EPT Baden: Day two begins
They run a tight ship here in Baden, Austria. The advertised start time for this, the second day of the European Poker Tour event, was 2 p.m. central European time. And sure enough, as the clock struck two moments ago, there was a fanfare over a loudspeaker, a deafening clatter of chips, and the familiar words "Shuffle up and deal," albeit with an Austrian accent.
That sent a bustle of poker players scattering like ants in search of their seats, where they found their overnight stacks already unbagged and assembled for them. A yellow sticky note in front of each stack bore the player's name and every dealer also had a list of the players on their tables; allowing them to apply names to otherwise anonymous faces.
How's that for efficiency.
And, of course, the beginning of a new day always means a deluge of all-ins. Small stacks want to double them up or go home; big stacks begin their bullying. One such bet on Thang Nguyen's table forced the reigning EPT Baden champion to fold, but the table was being punched in aggravation a step or two in the other direction. Cards were on their backs between two unknown players and there was the distinct hint of outdraw: pocket jacks were mucked after a queen had appeared on the river to give the chips to the player holding A-Q.
Expect plenty more of that in the opening levels.
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Qualifiers or champions? Both
Yesterday, PokerStars blog featured a post concerning the quest for a second EPT victory. No single player has ever won two EPT events, although plenty have come close. We ran through a list of potential double champions; names of players still going well here in Baden who could be the first to earn that second crown.
Inexplicably -- and apologies to all concerned -- there were two very special names missing from that list. Both John Shipley, from England, and Mats Iremark, of Sweden, are previous EPT winners. Shipley took it down in London during season one, while Iremark triumphed in Deauville on season two. Shipley beat the likes of Baard Dahl, Noah Boeken and Marcel Luske on his final table; Iremark saw off Ram Vaswani, Theo Jorgensen and Isabelle Mercier.
(c) Neil Stoddart
Both of them are still in the mix in Baden this time around. And what's more, both of them booked their seat in this event via PokerStars satellites, each succeeding in a $1,050 event.
Shipley, a PokerStars SuperNova, also played in London last week via this route, and is a major tournament heavyweight. He came to the final table of the 2003 World Series as the chip leader.
Iremark is also something of a serial qualifier. He's among the most familiar faces on the EPT, often clutching a Rubik's Cube and with huge headphones clamped to his head. He won the Rookie of the Year award in the 2006 European Poker Awards.
We'll keep an eye on both of them as they seek that much-coveted second EPT success.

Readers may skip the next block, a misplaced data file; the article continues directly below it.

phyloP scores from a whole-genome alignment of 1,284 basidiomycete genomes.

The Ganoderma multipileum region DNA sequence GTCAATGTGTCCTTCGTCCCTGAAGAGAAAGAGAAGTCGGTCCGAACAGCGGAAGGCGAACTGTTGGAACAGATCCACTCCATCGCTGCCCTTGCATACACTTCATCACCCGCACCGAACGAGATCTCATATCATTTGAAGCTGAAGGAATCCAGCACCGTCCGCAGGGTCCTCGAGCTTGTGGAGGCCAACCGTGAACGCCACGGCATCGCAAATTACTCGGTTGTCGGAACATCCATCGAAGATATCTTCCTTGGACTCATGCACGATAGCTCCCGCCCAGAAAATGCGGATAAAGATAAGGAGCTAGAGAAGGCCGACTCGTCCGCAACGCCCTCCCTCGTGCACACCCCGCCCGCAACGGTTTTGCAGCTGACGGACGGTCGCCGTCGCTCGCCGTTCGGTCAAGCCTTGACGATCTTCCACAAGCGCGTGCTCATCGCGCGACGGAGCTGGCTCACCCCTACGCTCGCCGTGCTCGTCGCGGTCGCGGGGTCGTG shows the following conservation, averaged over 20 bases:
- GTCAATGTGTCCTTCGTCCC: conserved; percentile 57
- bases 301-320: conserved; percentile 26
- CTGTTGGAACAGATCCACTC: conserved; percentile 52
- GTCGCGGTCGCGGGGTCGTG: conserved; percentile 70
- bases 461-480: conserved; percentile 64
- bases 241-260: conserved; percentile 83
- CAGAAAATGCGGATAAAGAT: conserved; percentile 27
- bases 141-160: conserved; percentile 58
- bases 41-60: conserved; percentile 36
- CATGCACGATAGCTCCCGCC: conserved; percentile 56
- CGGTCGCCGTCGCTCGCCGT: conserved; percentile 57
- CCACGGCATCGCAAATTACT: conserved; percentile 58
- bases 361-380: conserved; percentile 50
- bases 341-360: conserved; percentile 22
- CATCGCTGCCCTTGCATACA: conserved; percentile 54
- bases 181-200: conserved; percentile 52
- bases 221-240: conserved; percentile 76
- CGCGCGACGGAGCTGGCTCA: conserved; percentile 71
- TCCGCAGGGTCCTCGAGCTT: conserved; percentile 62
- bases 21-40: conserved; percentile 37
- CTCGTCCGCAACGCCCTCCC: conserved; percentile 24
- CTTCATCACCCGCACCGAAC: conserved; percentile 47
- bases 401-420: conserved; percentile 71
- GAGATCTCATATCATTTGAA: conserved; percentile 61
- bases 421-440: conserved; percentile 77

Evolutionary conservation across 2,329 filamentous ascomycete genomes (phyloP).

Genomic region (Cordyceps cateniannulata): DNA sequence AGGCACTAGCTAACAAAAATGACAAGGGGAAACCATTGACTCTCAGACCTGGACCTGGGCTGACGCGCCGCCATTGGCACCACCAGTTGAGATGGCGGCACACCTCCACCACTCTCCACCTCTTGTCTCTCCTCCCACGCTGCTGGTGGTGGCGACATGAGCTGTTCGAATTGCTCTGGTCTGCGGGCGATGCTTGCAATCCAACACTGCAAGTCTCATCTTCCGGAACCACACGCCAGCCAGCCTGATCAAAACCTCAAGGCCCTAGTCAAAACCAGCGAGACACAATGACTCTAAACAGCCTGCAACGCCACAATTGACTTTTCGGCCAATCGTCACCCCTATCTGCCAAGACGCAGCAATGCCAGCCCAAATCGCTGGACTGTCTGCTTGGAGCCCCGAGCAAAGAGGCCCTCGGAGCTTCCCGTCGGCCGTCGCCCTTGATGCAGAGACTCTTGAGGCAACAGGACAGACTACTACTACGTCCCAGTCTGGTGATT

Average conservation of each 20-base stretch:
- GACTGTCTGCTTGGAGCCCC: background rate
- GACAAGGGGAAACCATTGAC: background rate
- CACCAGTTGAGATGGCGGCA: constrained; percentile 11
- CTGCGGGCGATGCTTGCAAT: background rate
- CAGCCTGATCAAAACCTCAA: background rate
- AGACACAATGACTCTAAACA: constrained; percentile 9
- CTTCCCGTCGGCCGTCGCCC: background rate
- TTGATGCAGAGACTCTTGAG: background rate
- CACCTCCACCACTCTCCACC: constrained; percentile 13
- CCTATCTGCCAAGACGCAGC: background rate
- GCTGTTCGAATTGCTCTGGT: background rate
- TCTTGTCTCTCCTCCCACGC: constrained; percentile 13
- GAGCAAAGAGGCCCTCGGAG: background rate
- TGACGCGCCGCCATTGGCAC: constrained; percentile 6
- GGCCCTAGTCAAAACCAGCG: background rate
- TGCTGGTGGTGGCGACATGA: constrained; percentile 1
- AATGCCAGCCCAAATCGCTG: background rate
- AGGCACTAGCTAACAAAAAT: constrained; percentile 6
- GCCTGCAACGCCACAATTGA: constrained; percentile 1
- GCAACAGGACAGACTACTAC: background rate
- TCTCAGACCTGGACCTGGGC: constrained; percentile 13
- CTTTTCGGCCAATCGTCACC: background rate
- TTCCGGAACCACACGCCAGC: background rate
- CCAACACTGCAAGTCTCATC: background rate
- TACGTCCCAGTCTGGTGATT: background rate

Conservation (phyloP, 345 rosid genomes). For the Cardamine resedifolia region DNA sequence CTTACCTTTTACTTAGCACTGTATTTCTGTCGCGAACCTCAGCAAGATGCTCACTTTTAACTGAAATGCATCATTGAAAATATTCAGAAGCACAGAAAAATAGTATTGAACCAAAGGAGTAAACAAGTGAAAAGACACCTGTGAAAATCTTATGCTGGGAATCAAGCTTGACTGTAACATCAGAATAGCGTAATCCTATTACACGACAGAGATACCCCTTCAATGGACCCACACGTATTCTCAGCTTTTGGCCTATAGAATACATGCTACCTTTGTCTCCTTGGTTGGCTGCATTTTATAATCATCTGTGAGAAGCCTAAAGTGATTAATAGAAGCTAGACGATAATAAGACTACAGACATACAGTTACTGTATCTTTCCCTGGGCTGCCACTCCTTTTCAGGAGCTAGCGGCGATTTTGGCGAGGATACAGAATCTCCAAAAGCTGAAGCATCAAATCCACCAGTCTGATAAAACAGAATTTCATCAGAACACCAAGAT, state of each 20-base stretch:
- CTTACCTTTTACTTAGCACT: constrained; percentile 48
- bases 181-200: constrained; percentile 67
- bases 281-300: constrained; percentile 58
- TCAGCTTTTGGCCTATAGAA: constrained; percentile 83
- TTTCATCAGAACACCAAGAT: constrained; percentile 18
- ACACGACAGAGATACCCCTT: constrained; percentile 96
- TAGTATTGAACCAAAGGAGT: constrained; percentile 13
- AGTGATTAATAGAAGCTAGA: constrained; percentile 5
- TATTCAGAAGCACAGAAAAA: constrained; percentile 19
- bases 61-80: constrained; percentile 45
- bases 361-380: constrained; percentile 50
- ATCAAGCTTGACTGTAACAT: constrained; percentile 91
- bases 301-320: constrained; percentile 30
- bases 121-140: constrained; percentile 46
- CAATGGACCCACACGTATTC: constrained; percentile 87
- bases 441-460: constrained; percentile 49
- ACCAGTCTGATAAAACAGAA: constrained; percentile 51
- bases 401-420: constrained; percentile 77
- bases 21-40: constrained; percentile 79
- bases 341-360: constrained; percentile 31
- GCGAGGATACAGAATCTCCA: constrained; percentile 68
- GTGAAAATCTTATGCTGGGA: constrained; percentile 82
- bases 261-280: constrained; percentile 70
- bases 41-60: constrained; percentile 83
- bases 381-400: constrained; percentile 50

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Qualifiers in the hunt
As ever, there are a number of PokerStars qualifiers near the top of the leaderboard here in Baden, attempting to turn their satellite wins into a huge live score.
Thierry van den Berg, from Holland, tangled yesterday with two of Europe's top players -- Roland de Wolfe and Dario Minieri -- and by the end of the day had more chips than both of them put together. Thierry was in fourth place overall, with 42,100, while Roland was out and Dario down to 11,450.
Thierry van den Berg
Minieri and van den Berg have renewed their acquaintance today, out on table 12. Both are battling.
Meanwhile, Michael Durrer, from Dusseldorf, Germany, also peered down at most of the field after his day one. He finished with 39,700, but refused to get carried away when we spoke earlier today.
"What's been the story of your tournament so far?" I asked.
"There's no story yet. The story happens in three days time, right?" he replied, looking towards Wednesday's final table.
Eventually, he confessed to taking a huge pot off Sorel "Imper1um" Mizzi in the third level yesterday, when his nut flush got paid off. And it's been steady progress ever since.
Durrer originally attempted to qualify for both Baden and Dublin EPTs, and qualified for the latter on PokerStars. But he switched to the closer event - and is glad he did.
"I'll check back later and see how goes today," I told him.
"I hope you will," Durrer said. "I hope you will have something to check."
Also going well after day one is Tobias Reinkemeier, another German PokerStars player. He allowed a brief smile for the camera moments ago, but soon returned to his game face for the rest of day two. He started the day with 30,750 and is going strong.
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Among the early fallers in today's event is Barny Boatman, whose set of nines was rivered. Noah Boeken, the Team PokerStars Pro from Holland, also departed: his shortstack couldn't climb today. Both Sander Lyloff and Patrik Antonius took early hits to their stacks but are far from danger. Meanwhile, all of Dario Minieri, Luca Pagano, Katja Thater, RaiNKhan, Barry Greenstein and Sebastian Ruthenberg remain.
We're in level seven, with blinds of 200-400 (50 ante).